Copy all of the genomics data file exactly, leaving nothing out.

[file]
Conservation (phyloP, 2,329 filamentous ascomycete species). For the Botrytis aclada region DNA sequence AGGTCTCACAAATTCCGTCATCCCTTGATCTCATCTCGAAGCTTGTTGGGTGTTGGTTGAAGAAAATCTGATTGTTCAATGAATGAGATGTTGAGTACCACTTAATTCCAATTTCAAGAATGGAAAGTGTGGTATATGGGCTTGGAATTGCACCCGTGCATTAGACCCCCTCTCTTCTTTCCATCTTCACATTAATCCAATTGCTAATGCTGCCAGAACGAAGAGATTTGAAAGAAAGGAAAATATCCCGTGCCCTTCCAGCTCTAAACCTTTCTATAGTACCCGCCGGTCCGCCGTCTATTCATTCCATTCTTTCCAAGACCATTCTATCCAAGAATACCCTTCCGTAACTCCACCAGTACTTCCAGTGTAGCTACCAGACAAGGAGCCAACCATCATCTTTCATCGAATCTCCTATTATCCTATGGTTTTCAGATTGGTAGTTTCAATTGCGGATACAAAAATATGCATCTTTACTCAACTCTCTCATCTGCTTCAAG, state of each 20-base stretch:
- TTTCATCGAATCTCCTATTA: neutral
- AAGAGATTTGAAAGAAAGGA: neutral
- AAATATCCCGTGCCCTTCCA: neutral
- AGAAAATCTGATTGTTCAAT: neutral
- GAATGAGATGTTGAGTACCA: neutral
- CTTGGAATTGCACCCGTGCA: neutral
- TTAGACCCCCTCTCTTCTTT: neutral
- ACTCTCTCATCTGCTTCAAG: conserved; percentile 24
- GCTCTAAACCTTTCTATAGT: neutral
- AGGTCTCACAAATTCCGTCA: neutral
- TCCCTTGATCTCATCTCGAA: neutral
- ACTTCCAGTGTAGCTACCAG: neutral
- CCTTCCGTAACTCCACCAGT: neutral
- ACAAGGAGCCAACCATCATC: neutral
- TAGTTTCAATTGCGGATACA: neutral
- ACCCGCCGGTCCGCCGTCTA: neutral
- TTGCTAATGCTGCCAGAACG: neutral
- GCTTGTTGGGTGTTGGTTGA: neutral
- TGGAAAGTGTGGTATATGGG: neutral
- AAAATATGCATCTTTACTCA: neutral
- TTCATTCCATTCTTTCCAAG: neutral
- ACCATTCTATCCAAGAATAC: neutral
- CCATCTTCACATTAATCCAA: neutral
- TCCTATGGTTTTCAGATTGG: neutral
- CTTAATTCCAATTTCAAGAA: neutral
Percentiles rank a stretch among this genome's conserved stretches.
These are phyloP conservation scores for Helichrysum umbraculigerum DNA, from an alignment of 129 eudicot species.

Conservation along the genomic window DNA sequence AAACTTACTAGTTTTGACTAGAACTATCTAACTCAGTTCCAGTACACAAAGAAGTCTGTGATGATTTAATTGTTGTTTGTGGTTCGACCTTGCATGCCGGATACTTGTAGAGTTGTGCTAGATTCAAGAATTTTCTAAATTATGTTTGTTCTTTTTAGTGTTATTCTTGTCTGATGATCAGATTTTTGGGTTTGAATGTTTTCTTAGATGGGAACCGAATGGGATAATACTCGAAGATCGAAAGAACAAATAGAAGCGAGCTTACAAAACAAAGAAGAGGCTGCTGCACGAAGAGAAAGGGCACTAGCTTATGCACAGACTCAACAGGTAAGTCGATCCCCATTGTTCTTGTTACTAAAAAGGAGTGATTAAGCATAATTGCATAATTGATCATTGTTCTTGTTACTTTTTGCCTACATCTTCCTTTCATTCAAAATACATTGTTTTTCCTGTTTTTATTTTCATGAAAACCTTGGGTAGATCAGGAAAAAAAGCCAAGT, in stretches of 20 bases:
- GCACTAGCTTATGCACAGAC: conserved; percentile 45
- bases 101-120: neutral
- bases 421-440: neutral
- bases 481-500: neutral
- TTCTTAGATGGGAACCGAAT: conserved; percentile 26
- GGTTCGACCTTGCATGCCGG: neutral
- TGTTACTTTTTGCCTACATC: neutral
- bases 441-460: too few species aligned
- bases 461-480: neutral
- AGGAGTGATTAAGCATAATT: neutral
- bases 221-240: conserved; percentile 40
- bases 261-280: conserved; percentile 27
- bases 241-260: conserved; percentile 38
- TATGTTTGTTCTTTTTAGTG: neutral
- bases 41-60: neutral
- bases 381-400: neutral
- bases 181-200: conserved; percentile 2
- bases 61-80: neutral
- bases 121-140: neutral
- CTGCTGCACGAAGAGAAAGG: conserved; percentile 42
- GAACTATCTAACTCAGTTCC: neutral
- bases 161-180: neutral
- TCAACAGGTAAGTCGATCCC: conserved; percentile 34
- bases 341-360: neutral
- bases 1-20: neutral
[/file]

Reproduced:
Conservation (phyloP, 2,329 filamentous ascomycete species). For the Botrytis aclada region DNA sequence AGGTCTCACAAATTCCGTCATCCCTTGATCTCATCTCGAAGCTTGTTGGGTGTTGGTTGAAGAAAATCTGATTGTTCAATGAATGAGATGTTGAGTACCACTTAATTCCAATTTCAAGAATGGAAAGTGTGGTATATGGGCTTGGAATTGCACCCGTGCATTAGACCCCCTCTCTTCTTTCCATCTTCACATTAATCCAATTGCTAATGCTGCCAGAACGAAGAGATTTGAAAGAAAGGAAAATATCCCGTGCCCTTCCAGCTCTAAACCTTTCTATAGTACCCGCCGGTCCGCCGTCTATTCATTCCATTCTTTCCAAGACCATTCTATCCAAGAATACCCTTCCGTAACTCCACCAGTACTTCCAGTGTAGCTACCAGACAAGGAGCCAACCATCATCTTTCATCGAATCTCCTATTATCCTATGGTTTTCAGATTGGTAGTTTCAATTGCGGATACAAAAATATGCATCTTTACTCAACTCTCTCATCTGCTTCAAG, state of each 20-base stretch:
- TTTCATCGAATCTCCTATTA: neutral
- AAGAGATTTGAAAGAAAGGA: neutral
- AAATATCCCGTGCCCTTCCA: neutral
- AGAAAATCTGATTGTTCAAT: neutral
- GAATGAGATGTTGAGTACCA: neutral
- CTTGGAATTGCACCCGTGCA: neutral
- TTAGACCCCCTCTCTTCTTT: neutral
- ACTCTCTCATCTGCTTCAAG: conserved; percentile 24
- GCTCTAAACCTTTCTATAGT: neutral
- AGGTCTCACAAATTCCGTCA: neutral
- TCCCTTGATCTCATCTCGAA: neutral
- ACTTCCAGTGTAGCTACCAG: neutral
- CCTTCCGTAACTCCACCAGT: neutral
- ACAAGGAGCCAACCATCATC: neutral
- TAGTTTCAATTGCGGATACA: neutral
- ACCCGCCGGTCCGCCGTCTA: neutral
- TTGCTAATGCTGCCAGAACG: neutral
- GCTTGTTGGGTGTTGGTTGA: neutral
- TGGAAAGTGTGGTATATGGG: neutral
- AAAATATGCATCTTTACTCA: neutral
- TTCATTCCATTCTTTCCAAG: neutral
- ACCATTCTATCCAAGAATAC: neutral
- CCATCTTCACATTAATCCAA: neutral
- TCCTATGGTTTTCAGATTGG: neutral
- CTTAATTCCAATTTCAAGAA: neutral
Percentiles rank a stretch among this genome's conserved stretches.
These are phyloP conservation scores for Helichrysum umbraculigerum DNA, from an alignment of 129 eudicot species.

Conservation along the genomic window DNA sequence AAACTTACTAGTTTTGACTAGAACTATCTAACTCAGTTCCAGTACACAAAGAAGTCTGTGATGATTTAATTGTTGTTTGTGGTTCGACCTTGCATGCCGGATACTTGTAGAGTTGTGCTAGATTCAAGAATTTTCTAAATTATGTTTGTTCTTTTTAGTGTTATTCTTGTCTGATGATCAGATTTTTGGGTTTGAATGTTTTCTTAGATGGGAACCGAATGGGATAATACTCGAAGATCGAAAGAACAAATAGAAGCGAGCTTACAAAACAAAGAAGAGGCTGCTGCACGAAGAGAAAGGGCACTAGCTTATGCACAGACTCAACAGGTAAGTCGATCCCCATTGTTCTTGTTACTAAAAAGGAGTGATTAAGCATAATTGCATAATTGATCATTGTTCTTGTTACTTTTTGCCTACATCTTCCTTTCATTCAAAATACATTGTTTTTCCTGTTTTTATTTTCATGAAAACCTTGGGTAGATCAGGAAAAAAAGCCAAGT, in stretches of 20 bases:
- GCACTAGCTTATGCACAGAC: conserved; percentile 45
- bases 101-120: neutral
- bases 421-440: neutral
- bases 481-500: neutral
- TTCTTAGATGGGAACCGAAT: conserved; percentile 26
- GGTTCGACCTTGCATGCCGG: neutral
- TGTTACTTTTTGCCTACATC: neutral
- bases 441-460: too few species aligned
- bases 461-480: neutral
- AGGAGTGATTAAGCATAATT: neutral
- bases 221-240: conserved; percentile 40
- bases 261-280: conserved; percentile 27
- bases 241-260: conserved; percentile 38
- TATGTTTGTTCTTTTTAGTG: neutral
- bases 41-60: neutral
- bases 381-400: neutral
- bases 181-200: conserved; percentile 2
- bases 61-80: neutral
- bases 121-140: neutral
- CTGCTGCACGAAGAGAAAGG: conserved; percentile 42
- GAACTATCTAACTCAGTTCC: neutral
- bases 161-180: neutral
- TCAACAGGTAAGTCGATCCC: conserved; percentile 34
- bases 341-360: neutral
- bases 1-20: neutral